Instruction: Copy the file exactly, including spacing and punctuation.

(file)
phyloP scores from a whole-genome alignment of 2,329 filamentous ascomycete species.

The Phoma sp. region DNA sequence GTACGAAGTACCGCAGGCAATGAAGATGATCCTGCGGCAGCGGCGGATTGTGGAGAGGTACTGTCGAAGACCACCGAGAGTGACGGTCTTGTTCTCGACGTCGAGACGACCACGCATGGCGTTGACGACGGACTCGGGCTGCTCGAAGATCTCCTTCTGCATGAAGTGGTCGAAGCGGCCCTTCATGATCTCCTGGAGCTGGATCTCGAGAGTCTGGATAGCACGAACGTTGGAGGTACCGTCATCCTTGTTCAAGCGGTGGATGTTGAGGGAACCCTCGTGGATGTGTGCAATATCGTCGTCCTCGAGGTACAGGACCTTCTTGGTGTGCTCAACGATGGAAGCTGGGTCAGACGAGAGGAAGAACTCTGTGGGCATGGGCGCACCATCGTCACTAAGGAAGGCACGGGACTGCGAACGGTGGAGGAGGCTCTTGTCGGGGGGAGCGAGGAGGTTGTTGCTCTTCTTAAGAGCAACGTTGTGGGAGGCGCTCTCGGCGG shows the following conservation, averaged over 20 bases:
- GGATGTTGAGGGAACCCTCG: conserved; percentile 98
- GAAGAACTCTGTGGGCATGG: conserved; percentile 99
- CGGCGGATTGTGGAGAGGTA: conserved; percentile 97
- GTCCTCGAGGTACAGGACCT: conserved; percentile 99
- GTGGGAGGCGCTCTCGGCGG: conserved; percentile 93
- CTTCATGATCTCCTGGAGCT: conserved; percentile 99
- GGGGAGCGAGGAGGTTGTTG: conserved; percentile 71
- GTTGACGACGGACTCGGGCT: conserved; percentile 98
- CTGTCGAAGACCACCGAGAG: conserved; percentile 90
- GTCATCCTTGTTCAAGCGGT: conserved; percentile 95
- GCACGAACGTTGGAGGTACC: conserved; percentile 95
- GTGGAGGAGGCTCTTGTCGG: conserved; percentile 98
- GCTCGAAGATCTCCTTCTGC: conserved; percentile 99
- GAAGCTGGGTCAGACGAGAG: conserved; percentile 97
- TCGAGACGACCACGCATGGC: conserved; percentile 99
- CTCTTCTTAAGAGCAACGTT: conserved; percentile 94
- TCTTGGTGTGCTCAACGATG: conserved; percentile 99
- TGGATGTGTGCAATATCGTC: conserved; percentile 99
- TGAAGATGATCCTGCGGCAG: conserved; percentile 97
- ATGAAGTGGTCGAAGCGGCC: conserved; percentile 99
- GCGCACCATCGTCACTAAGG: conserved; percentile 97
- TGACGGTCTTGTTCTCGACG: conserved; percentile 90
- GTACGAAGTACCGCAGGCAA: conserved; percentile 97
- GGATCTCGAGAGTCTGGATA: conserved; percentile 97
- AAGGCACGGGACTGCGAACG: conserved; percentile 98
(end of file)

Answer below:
phyloP scores from a whole-genome alignment of 2,329 filamentous ascomycete species.

The Phoma sp. region DNA sequence GTACGAAGTACCGCAGGCAATGAAGATGATCCTGCGGCAGCGGCGGATTGTGGAGAGGTACTGTCGAAGACCACCGAGAGTGACGGTCTTGTTCTCGACGTCGAGACGACCACGCATGGCGTTGACGACGGACTCGGGCTGCTCGAAGATCTCCTTCTGCATGAAGTGGTCGAAGCGGCCCTTCATGATCTCCTGGAGCTGGATCTCGAGAGTCTGGATAGCACGAACGTTGGAGGTACCGTCATCCTTGTTCAAGCGGTGGATGTTGAGGGAACCCTCGTGGATGTGTGCAATATCGTCGTCCTCGAGGTACAGGACCTTCTTGGTGTGCTCAACGATGGAAGCTGGGTCAGACGAGAGGAAGAACTCTGTGGGCATGGGCGCACCATCGTCACTAAGGAAGGCACGGGACTGCGAACGGTGGAGGAGGCTCTTGTCGGGGGGAGCGAGGAGGTTGTTGCTCTTCTTAAGAGCAACGTTGTGGGAGGCGCTCTCGGCGG shows the following conservation, averaged over 20 bases:
- GGATGTTGAGGGAACCCTCG: conserved; percentile 98
- GAAGAACTCTGTGGGCATGG: conserved; percentile 99
- CGGCGGATTGTGGAGAGGTA: conserved; percentile 97
- GTCCTCGAGGTACAGGACCT: conserved; percentile 99
- GTGGGAGGCGCTCTCGGCGG: conserved; percentile 93
- CTTCATGATCTCCTGGAGCT: conserved; percentile 99
- GGGGAGCGAGGAGGTTGTTG: conserved; percentile 71
- GTTGACGACGGACTCGGGCT: conserved; percentile 98
- CTGTCGAAGACCACCGAGAG: conserved; percentile 90
- GTCATCCTTGTTCAAGCGGT: conserved; percentile 95
- GCACGAACGTTGGAGGTACC: conserved; percentile 95
- GTGGAGGAGGCTCTTGTCGG: conserved; percentile 98
- GCTCGAAGATCTCCTTCTGC: conserved; percentile 99
- GAAGCTGGGTCAGACGAGAG: conserved; percentile 97
- TCGAGACGACCACGCATGGC: conserved; percentile 99
- CTCTTCTTAAGAGCAACGTT: conserved; percentile 94
- TCTTGGTGTGCTCAACGATG: conserved; percentile 99
- TGGATGTGTGCAATATCGTC: conserved; percentile 99
- TGAAGATGATCCTGCGGCAG: conserved; percentile 97
- ATGAAGTGGTCGAAGCGGCC: conserved; percentile 99
- GCGCACCATCGTCACTAAGG: conserved; percentile 97
- TGACGGTCTTGTTCTCGACG: conserved; percentile 90
- GTACGAAGTACCGCAGGCAA: conserved; percentile 97
- GGATCTCGAGAGTCTGGATA: conserved; percentile 97
- AAGGCACGGGACTGCGAACG: conserved; percentile 98